Five of the largest movie studios joined forces Thursday to co-develop an Internet-based movie delivery service for film enthusiasts in the US, showing an early commitment to protect their content on the Web.
Metro-Goldwyn-Mayer Studios (MGM), Paramount Pictures, Sony Pictures Entertainment, Universal Studios and Warner Bros felt that the number of broadband users in homes, businesses and universities in the US warranted the creation of an on-demand movie service via the Web. The studios will offer broadband users recently released films and access to the companies' large film libraries. The studios will also open the service to other film producers and distributors that want to use it as a delivery channel, according to a statement.
Industry pundits have wondered whether the movie industry would face similar issues to record labels battling online music swapping services such as the well-publicised Napster. By creating this service while broadband service is still young, the studios have managed to take early action toward controlling the delivery of their movies.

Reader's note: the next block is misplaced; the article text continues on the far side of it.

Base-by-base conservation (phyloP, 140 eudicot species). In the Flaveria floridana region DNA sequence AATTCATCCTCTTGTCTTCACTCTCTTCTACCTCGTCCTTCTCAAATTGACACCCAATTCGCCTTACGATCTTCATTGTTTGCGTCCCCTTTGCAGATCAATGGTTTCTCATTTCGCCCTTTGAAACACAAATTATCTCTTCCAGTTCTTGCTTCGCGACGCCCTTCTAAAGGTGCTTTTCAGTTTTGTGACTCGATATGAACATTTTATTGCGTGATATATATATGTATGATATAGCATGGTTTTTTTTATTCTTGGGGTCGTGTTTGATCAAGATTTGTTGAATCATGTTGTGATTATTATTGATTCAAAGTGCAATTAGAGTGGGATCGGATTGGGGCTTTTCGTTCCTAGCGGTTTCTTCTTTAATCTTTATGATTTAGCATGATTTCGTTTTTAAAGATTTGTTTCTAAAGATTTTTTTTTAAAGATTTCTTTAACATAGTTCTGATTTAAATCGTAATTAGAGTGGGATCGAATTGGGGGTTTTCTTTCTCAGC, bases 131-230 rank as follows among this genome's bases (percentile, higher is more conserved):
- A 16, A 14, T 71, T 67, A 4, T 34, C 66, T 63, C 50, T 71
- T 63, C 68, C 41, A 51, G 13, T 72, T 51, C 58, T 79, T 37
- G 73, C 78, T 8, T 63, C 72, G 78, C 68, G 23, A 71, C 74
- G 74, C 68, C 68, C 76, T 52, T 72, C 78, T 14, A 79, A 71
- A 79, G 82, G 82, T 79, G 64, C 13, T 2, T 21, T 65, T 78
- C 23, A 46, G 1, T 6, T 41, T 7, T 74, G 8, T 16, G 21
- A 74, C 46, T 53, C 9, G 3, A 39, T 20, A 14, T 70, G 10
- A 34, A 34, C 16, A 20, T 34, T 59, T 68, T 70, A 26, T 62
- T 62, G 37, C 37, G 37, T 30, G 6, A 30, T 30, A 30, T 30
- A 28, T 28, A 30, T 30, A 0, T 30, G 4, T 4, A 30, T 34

The companies plan to provide an "appropriate level of copyright protection to enable the legitimate distribution of content on the Web" using Digital Rights Management (DRM) software products which they plan to update as the service rolls out, according to the statement.
None of the studios announced pricing plans or a delivery date for the service at this time, saying that information would be provided at a later date. The service will deliver movies to PCs initially and then possibly to other types of devices in the future, according to the statement.